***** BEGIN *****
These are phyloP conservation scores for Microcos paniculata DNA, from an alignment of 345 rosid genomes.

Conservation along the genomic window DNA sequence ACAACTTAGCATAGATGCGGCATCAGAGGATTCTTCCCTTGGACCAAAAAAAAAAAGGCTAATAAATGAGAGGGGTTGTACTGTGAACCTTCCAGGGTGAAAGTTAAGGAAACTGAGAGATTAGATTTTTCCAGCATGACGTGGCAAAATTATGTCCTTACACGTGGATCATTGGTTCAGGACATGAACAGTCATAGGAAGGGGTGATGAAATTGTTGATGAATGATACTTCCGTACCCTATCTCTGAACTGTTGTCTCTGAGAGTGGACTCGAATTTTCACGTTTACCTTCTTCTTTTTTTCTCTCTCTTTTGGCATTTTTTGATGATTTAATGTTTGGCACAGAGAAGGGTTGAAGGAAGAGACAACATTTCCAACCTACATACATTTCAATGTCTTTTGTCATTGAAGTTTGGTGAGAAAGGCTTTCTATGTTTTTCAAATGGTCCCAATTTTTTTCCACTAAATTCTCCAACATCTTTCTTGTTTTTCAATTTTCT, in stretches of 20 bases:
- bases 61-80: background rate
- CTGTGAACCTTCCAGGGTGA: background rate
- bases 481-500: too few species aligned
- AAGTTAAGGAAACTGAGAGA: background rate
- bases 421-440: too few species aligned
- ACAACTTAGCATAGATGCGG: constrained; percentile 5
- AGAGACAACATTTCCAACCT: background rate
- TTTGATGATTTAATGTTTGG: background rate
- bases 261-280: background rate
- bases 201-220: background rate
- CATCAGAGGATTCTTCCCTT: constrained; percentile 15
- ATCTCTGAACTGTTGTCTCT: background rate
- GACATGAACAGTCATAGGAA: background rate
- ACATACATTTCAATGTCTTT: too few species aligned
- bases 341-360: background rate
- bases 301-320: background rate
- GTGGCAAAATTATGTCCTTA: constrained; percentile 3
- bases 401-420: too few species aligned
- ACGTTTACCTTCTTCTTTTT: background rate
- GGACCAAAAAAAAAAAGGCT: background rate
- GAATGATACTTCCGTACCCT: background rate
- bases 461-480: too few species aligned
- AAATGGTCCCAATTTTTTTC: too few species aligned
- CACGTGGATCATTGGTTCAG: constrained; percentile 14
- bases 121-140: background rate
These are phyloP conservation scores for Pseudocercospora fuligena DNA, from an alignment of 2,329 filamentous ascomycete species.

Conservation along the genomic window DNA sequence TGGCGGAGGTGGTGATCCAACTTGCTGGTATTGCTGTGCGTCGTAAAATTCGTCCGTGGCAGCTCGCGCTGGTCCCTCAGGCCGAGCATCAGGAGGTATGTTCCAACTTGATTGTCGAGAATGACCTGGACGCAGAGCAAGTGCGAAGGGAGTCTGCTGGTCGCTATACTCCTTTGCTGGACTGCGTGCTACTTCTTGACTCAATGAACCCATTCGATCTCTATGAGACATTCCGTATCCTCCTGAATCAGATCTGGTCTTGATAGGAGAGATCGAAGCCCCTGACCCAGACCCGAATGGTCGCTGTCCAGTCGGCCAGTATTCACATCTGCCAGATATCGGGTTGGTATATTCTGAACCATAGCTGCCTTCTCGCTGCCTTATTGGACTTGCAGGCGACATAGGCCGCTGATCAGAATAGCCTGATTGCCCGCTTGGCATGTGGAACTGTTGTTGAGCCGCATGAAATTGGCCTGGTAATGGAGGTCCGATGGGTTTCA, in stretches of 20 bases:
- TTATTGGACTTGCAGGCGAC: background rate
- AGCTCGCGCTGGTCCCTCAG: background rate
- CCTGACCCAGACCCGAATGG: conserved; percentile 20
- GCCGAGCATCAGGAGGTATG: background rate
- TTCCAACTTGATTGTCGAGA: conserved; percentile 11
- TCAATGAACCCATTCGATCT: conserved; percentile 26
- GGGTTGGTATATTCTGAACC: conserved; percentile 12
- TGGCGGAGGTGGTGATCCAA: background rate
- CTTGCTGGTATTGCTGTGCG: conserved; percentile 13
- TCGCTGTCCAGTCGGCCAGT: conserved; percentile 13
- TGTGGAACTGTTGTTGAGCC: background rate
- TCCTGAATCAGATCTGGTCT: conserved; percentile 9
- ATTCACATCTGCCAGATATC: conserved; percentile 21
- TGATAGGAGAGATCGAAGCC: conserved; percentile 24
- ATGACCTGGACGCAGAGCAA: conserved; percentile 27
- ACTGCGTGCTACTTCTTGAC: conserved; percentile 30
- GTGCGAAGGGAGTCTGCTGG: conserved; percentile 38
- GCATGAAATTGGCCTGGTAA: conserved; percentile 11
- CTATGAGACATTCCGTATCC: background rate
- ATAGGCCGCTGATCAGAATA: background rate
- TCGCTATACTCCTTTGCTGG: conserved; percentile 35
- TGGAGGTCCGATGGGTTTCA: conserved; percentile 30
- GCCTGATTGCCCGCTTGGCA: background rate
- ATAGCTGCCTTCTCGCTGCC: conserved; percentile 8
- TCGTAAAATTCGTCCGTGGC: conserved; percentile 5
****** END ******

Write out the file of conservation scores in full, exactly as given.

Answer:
These are phyloP conservation scores for Microcos paniculata DNA, from an alignment of 345 rosid genomes.

Conservation along the genomic window DNA sequence ACAACTTAGCATAGATGCGGCATCAGAGGATTCTTCCCTTGGACCAAAAAAAAAAAGGCTAATAAATGAGAGGGGTTGTACTGTGAACCTTCCAGGGTGAAAGTTAAGGAAACTGAGAGATTAGATTTTTCCAGCATGACGTGGCAAAATTATGTCCTTACACGTGGATCATTGGTTCAGGACATGAACAGTCATAGGAAGGGGTGATGAAATTGTTGATGAATGATACTTCCGTACCCTATCTCTGAACTGTTGTCTCTGAGAGTGGACTCGAATTTTCACGTTTACCTTCTTCTTTTTTTCTCTCTCTTTTGGCATTTTTTGATGATTTAATGTTTGGCACAGAGAAGGGTTGAAGGAAGAGACAACATTTCCAACCTACATACATTTCAATGTCTTTTGTCATTGAAGTTTGGTGAGAAAGGCTTTCTATGTTTTTCAAATGGTCCCAATTTTTTTCCACTAAATTCTCCAACATCTTTCTTGTTTTTCAATTTTCT, in stretches of 20 bases:
- bases 61-80: background rate
- CTGTGAACCTTCCAGGGTGA: background rate
- bases 481-500: too few species aligned
- AAGTTAAGGAAACTGAGAGA: background rate
- bases 421-440: too few species aligned
- ACAACTTAGCATAGATGCGG: constrained; percentile 5
- AGAGACAACATTTCCAACCT: background rate
- TTTGATGATTTAATGTTTGG: background rate
- bases 261-280: background rate
- bases 201-220: background rate
- CATCAGAGGATTCTTCCCTT: constrained; percentile 15
- ATCTCTGAACTGTTGTCTCT: background rate
- GACATGAACAGTCATAGGAA: background rate
- ACATACATTTCAATGTCTTT: too few species aligned
- bases 341-360: background rate
- bases 301-320: background rate
- GTGGCAAAATTATGTCCTTA: constrained; percentile 3
- bases 401-420: too few species aligned
- ACGTTTACCTTCTTCTTTTT: background rate
- GGACCAAAAAAAAAAAGGCT: background rate
- GAATGATACTTCCGTACCCT: background rate
- bases 461-480: too few species aligned
- AAATGGTCCCAATTTTTTTC: too few species aligned
- CACGTGGATCATTGGTTCAG: constrained; percentile 14
- bases 121-140: background rate
These are phyloP conservation scores for Pseudocercospora fuligena DNA, from an alignment of 2,329 filamentous ascomycete species.

Conservation along the genomic window DNA sequence TGGCGGAGGTGGTGATCCAACTTGCTGGTATTGCTGTGCGTCGTAAAATTCGTCCGTGGCAGCTCGCGCTGGTCCCTCAGGCCGAGCATCAGGAGGTATGTTCCAACTTGATTGTCGAGAATGACCTGGACGCAGAGCAAGTGCGAAGGGAGTCTGCTGGTCGCTATACTCCTTTGCTGGACTGCGTGCTACTTCTTGACTCAATGAACCCATTCGATCTCTATGAGACATTCCGTATCCTCCTGAATCAGATCTGGTCTTGATAGGAGAGATCGAAGCCCCTGACCCAGACCCGAATGGTCGCTGTCCAGTCGGCCAGTATTCACATCTGCCAGATATCGGGTTGGTATATTCTGAACCATAGCTGCCTTCTCGCTGCCTTATTGGACTTGCAGGCGACATAGGCCGCTGATCAGAATAGCCTGATTGCCCGCTTGGCATGTGGAACTGTTGTTGAGCCGCATGAAATTGGCCTGGTAATGGAGGTCCGATGGGTTTCA, in stretches of 20 bases:
- TTATTGGACTTGCAGGCGAC: background rate
- AGCTCGCGCTGGTCCCTCAG: background rate
- CCTGACCCAGACCCGAATGG: conserved; percentile 20
- GCCGAGCATCAGGAGGTATG: background rate
- TTCCAACTTGATTGTCGAGA: conserved; percentile 11
- TCAATGAACCCATTCGATCT: conserved; percentile 26
- GGGTTGGTATATTCTGAACC: conserved; percentile 12
- TGGCGGAGGTGGTGATCCAA: background rate
- CTTGCTGGTATTGCTGTGCG: conserved; percentile 13
- TCGCTGTCCAGTCGGCCAGT: conserved; percentile 13
- TGTGGAACTGTTGTTGAGCC: background rate
- TCCTGAATCAGATCTGGTCT: conserved; percentile 9
- ATTCACATCTGCCAGATATC: conserved; percentile 21
- TGATAGGAGAGATCGAAGCC: conserved; percentile 24
- ATGACCTGGACGCAGAGCAA: conserved; percentile 27
- ACTGCGTGCTACTTCTTGAC: conserved; percentile 30
- GTGCGAAGGGAGTCTGCTGG: conserved; percentile 38
- GCATGAAATTGGCCTGGTAA: conserved; percentile 11
- CTATGAGACATTCCGTATCC: background rate
- ATAGGCCGCTGATCAGAATA: background rate
- TCGCTATACTCCTTTGCTGG: conserved; percentile 35
- TGGAGGTCCGATGGGTTTCA: conserved; percentile 30
- GCCTGATTGCCCGCTTGGCA: background rate
- ATAGCTGCCTTCTCGCTGCC: conserved; percentile 8
- TCGTAAAATTCGTCCGTGGC: conserved; percentile 5